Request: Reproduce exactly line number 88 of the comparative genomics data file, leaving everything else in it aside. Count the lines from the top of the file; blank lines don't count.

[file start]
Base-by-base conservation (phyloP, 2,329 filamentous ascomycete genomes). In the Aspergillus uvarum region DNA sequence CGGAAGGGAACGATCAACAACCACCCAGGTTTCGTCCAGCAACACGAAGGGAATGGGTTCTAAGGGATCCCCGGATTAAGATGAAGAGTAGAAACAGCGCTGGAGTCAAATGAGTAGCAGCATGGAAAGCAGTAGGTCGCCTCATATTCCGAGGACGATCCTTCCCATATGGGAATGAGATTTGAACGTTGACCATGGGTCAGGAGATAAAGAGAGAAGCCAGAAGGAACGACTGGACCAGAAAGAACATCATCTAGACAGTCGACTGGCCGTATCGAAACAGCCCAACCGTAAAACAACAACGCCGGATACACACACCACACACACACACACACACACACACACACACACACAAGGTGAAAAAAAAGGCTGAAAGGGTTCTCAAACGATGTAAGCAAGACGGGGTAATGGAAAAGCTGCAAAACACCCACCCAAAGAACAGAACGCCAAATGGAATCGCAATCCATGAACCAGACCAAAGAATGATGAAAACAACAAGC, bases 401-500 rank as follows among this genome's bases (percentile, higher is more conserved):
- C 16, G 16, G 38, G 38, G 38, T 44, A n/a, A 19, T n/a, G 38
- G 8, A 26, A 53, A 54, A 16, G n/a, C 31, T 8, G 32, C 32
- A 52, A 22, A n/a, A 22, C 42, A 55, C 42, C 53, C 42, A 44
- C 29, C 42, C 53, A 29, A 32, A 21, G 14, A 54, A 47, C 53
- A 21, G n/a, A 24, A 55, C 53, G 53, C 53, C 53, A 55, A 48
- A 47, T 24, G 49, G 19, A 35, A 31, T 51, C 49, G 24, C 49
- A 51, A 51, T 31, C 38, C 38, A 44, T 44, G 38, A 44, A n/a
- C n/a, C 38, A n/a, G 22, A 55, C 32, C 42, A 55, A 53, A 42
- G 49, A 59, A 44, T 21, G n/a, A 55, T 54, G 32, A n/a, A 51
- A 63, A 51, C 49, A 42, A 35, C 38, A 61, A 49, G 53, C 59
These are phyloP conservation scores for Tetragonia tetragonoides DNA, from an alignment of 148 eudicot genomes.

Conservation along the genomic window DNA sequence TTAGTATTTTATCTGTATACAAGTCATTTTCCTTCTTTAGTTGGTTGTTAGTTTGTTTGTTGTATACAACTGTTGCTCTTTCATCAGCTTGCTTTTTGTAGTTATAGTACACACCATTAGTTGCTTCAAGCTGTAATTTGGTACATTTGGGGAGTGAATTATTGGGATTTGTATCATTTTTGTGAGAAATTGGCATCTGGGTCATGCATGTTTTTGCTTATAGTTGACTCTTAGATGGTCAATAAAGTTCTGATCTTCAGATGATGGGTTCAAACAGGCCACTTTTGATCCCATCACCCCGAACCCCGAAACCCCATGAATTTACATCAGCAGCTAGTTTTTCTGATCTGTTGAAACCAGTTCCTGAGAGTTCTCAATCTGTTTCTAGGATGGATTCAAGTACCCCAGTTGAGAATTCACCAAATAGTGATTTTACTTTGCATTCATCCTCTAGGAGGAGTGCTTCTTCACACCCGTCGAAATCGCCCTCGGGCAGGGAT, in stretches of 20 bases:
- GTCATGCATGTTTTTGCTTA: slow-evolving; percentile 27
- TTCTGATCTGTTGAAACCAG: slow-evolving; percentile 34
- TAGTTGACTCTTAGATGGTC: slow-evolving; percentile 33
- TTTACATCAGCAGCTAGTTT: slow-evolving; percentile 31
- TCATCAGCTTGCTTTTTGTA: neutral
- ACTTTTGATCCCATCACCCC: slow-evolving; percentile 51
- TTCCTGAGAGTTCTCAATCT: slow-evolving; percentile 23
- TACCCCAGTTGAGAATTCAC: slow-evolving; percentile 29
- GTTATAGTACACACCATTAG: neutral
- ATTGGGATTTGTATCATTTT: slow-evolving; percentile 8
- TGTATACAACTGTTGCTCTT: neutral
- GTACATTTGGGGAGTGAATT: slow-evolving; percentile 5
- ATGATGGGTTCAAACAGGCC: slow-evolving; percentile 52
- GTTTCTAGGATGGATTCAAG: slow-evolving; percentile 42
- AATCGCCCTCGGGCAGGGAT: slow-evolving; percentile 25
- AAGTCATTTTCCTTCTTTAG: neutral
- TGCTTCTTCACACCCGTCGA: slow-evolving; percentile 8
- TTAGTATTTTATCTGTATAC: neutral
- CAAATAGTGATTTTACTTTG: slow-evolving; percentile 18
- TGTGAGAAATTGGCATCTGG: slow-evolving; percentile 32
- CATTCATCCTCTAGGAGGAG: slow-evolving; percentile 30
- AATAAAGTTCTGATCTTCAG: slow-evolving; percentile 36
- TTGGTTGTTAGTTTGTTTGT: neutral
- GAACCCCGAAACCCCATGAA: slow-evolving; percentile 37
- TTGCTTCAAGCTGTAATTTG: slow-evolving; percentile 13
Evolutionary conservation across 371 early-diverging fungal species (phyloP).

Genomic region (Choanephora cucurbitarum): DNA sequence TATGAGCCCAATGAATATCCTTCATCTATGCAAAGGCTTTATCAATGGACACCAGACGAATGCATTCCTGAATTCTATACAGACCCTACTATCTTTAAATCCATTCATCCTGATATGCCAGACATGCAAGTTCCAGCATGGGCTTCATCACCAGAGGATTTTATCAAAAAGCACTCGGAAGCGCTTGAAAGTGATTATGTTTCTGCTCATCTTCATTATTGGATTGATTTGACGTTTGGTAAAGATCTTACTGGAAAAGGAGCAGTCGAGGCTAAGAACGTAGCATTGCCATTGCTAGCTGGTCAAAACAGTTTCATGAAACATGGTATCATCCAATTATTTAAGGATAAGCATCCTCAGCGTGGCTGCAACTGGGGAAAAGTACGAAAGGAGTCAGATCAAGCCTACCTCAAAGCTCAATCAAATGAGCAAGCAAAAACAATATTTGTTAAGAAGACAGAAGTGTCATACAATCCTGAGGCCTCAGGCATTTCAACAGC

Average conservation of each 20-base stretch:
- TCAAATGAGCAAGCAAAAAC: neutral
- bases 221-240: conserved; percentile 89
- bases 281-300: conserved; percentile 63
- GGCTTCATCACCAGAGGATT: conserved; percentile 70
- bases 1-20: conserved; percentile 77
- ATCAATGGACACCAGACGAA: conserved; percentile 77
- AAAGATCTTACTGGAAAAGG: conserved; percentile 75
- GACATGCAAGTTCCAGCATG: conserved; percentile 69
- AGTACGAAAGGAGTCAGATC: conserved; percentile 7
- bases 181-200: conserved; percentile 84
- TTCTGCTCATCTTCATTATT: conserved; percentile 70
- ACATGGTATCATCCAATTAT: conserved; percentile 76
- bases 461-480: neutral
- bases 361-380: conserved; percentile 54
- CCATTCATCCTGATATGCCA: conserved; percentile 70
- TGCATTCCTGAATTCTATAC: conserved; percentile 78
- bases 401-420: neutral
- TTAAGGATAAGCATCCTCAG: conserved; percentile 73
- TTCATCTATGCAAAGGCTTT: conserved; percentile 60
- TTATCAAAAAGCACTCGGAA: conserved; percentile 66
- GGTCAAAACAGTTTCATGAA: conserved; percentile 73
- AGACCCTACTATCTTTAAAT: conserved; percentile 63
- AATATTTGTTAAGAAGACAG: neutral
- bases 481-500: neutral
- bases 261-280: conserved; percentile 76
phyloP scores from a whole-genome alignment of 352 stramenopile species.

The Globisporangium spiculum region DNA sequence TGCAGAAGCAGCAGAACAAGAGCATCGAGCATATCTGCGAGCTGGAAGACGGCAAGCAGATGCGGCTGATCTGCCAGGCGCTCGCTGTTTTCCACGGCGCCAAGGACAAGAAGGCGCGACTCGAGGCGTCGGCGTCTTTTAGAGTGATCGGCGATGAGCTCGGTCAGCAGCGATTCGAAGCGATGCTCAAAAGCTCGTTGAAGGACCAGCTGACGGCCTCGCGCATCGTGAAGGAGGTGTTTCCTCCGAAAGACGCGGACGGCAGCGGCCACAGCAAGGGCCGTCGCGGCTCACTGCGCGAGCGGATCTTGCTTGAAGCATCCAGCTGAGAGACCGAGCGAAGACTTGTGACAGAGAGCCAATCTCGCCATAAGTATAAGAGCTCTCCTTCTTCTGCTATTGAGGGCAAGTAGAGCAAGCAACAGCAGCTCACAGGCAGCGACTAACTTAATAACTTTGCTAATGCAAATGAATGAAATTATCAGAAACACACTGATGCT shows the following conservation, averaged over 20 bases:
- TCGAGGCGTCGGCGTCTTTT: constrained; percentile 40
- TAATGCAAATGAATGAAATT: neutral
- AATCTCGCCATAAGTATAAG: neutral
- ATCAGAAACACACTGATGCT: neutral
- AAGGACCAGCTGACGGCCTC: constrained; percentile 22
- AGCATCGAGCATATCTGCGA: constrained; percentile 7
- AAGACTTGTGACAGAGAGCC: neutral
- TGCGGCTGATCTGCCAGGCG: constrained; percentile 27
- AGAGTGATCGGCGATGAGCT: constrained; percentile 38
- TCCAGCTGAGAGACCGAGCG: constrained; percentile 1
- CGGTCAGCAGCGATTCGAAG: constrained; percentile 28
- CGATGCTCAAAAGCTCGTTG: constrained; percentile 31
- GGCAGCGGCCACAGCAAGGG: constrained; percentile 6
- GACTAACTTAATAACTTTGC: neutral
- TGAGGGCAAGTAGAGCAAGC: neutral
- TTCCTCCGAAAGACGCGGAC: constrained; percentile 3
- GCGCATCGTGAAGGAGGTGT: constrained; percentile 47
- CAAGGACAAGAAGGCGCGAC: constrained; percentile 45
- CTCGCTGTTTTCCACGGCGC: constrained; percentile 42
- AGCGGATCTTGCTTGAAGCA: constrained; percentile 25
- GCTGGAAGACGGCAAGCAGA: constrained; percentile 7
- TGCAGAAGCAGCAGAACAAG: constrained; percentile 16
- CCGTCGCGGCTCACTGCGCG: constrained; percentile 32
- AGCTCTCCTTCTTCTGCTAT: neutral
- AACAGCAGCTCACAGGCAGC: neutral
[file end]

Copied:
- AGCGGATCTTGCTTGAAGCA: constrained; percentile 25